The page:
GC Clothesline Project to offer healing to victims of violence April 2
By Sasha Dyck
GOSHEN, Ind. -- Survivors of domestic and sexual violence had a chance to share their stories as part of their healing process this Friday, April 2, at 10:30 a.m. as the first annual Clothesline Project exhibit is launched at Goshen College. The survivors, most of whom come from the Goshen community, will display T-shirts that they have created around the Schrock fountain -- thus bringing literal meaning to the phrase "airing dirty laundry."
While the Clothesline Project is a nationwide event, Katie Boyts, a junior peace, justice and conflict studies major from Fort Worth, Texas, was instrumental in bringing it to Goshen College. "I wanted to create a venue for people to tell their stories and have a voice," she said. "I want to help victims to no longer be silent."
For Boyts, the "dirty laundry" is a powerful symbol of the silence that many survivors endure. "Talking about what happened is the most integral part of the process. Making art that is anonymous and public, as we're doing, helps survivors speak out and break that chain of silence," she said. "For a lot of them, this is their first time vocalizing and expressing their feelings, and that's important and crucial."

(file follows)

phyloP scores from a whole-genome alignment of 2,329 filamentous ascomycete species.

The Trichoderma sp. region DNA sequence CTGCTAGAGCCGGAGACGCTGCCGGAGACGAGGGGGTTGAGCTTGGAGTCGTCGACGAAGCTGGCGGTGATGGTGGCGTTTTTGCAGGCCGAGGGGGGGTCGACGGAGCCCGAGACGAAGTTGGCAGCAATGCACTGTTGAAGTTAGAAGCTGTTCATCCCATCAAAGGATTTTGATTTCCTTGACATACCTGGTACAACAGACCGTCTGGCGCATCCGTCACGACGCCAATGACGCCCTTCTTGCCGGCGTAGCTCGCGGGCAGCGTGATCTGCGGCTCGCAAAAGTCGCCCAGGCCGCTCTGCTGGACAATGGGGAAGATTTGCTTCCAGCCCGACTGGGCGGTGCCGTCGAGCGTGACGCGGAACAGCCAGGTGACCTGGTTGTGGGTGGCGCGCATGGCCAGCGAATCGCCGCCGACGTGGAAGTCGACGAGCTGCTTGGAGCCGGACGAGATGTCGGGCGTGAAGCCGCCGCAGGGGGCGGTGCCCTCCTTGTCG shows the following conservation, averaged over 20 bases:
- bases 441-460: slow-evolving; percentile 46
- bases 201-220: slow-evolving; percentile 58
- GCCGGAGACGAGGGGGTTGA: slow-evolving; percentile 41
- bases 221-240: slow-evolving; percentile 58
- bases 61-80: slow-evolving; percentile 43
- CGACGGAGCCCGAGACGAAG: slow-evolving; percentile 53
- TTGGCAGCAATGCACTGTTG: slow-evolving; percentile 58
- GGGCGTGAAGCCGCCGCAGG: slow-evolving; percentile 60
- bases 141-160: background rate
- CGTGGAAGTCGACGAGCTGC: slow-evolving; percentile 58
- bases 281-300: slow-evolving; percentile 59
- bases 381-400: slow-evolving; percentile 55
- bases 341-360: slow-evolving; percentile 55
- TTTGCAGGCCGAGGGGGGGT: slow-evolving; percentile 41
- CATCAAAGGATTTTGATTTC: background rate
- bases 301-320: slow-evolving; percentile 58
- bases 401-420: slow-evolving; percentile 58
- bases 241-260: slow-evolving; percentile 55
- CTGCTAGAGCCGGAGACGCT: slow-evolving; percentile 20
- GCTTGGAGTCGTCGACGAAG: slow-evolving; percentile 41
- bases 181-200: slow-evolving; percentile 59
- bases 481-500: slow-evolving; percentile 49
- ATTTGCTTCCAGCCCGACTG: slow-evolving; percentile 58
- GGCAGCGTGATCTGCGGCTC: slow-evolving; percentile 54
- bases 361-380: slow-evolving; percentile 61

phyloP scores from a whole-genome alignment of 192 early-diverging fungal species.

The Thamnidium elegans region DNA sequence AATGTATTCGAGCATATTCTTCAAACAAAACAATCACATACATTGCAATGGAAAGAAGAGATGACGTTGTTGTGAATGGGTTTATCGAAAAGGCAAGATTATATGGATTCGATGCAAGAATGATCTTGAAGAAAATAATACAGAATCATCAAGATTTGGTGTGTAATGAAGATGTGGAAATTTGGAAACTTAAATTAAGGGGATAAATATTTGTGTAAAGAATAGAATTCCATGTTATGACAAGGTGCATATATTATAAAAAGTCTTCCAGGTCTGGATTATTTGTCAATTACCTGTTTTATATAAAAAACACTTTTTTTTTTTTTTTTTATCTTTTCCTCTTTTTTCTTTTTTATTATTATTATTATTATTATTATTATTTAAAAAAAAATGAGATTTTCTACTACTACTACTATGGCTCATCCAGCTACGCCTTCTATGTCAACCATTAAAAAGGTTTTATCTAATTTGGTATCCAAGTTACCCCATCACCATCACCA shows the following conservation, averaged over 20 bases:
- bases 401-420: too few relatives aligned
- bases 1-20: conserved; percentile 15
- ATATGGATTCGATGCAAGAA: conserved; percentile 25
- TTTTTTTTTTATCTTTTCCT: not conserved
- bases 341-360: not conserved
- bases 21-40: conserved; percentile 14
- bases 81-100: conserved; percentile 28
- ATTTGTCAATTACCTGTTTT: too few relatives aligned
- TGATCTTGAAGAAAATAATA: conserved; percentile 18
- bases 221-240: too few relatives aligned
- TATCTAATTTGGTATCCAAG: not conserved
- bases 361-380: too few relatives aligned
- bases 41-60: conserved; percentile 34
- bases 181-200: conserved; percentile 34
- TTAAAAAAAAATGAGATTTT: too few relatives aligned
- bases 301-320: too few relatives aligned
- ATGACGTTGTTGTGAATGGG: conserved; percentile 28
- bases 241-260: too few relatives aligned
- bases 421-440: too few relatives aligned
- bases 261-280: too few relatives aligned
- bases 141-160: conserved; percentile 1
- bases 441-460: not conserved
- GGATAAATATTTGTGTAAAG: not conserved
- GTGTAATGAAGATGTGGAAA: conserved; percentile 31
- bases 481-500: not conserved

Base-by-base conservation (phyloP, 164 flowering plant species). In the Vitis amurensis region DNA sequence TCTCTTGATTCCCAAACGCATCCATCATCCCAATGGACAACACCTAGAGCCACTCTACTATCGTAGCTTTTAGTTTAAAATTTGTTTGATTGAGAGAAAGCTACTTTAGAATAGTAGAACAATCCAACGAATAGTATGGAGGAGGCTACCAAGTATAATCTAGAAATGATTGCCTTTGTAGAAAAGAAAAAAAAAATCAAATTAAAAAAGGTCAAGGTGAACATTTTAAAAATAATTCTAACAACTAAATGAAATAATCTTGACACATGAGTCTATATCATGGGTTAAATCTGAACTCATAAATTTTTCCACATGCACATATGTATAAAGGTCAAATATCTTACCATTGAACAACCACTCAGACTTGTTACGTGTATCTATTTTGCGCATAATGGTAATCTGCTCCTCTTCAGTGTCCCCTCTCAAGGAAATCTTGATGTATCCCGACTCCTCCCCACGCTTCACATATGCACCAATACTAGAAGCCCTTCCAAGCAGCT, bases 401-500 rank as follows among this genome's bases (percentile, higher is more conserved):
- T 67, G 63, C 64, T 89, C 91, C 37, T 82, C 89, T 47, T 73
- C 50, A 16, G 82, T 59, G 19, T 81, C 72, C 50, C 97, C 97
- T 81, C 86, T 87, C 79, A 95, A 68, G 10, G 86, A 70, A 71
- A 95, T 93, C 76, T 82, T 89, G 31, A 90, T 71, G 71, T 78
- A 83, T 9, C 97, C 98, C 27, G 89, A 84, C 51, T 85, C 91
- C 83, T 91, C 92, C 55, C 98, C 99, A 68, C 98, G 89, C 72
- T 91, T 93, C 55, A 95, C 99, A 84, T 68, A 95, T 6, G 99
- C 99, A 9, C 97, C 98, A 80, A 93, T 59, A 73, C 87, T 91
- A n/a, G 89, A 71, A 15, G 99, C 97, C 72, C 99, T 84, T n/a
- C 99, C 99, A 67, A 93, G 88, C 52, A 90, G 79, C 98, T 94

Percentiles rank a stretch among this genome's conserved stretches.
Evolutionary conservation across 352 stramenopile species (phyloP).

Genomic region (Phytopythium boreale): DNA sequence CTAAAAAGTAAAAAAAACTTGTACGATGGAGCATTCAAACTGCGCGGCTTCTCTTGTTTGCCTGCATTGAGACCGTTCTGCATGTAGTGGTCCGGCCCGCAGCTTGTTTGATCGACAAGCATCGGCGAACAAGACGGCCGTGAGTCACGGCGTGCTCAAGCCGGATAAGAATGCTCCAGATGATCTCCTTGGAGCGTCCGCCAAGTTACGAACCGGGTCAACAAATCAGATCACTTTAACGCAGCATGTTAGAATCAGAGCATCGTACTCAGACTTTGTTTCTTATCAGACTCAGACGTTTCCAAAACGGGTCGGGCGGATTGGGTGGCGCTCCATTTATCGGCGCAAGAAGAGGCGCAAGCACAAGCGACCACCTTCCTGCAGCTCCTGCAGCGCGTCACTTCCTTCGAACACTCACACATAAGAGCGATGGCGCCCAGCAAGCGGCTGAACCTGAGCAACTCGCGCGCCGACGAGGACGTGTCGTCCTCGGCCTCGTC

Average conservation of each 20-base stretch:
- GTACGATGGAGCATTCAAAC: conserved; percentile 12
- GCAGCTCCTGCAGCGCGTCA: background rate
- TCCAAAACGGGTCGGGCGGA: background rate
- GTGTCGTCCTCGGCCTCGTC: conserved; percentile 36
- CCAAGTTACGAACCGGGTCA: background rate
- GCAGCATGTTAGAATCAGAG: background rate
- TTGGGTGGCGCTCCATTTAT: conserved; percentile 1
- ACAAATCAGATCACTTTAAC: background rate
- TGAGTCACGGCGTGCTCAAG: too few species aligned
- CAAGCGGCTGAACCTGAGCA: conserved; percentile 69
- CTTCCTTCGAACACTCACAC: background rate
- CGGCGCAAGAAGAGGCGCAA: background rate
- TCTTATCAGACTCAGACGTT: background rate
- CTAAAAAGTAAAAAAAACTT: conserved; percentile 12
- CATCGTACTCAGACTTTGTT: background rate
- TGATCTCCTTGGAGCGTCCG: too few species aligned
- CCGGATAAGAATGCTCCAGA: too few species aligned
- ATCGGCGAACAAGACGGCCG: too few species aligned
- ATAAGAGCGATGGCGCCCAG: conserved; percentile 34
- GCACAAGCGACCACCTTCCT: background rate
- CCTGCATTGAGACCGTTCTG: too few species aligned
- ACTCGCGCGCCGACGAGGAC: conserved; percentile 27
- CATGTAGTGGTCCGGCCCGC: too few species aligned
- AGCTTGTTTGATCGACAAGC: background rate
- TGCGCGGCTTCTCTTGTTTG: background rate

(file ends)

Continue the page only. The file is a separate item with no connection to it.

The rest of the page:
The event not only gives a voice to survivors of domestic and sexual violence, it also brings it to the attention of the broader community. "This has been a really interesting and profound experience to see how much our community is affected by this issue," said Boyts, "It is important to hear these messages that don't usually get heard."
When Boyts worked at a women's shelter, she "saw the suffering and how the healing process functions for people. I'm passionate about being a part of that process, creating space for that healing process to happen. I think there is a need for more advocates of the healing process."
The Clothesline Project was on display around the Schrock fountain.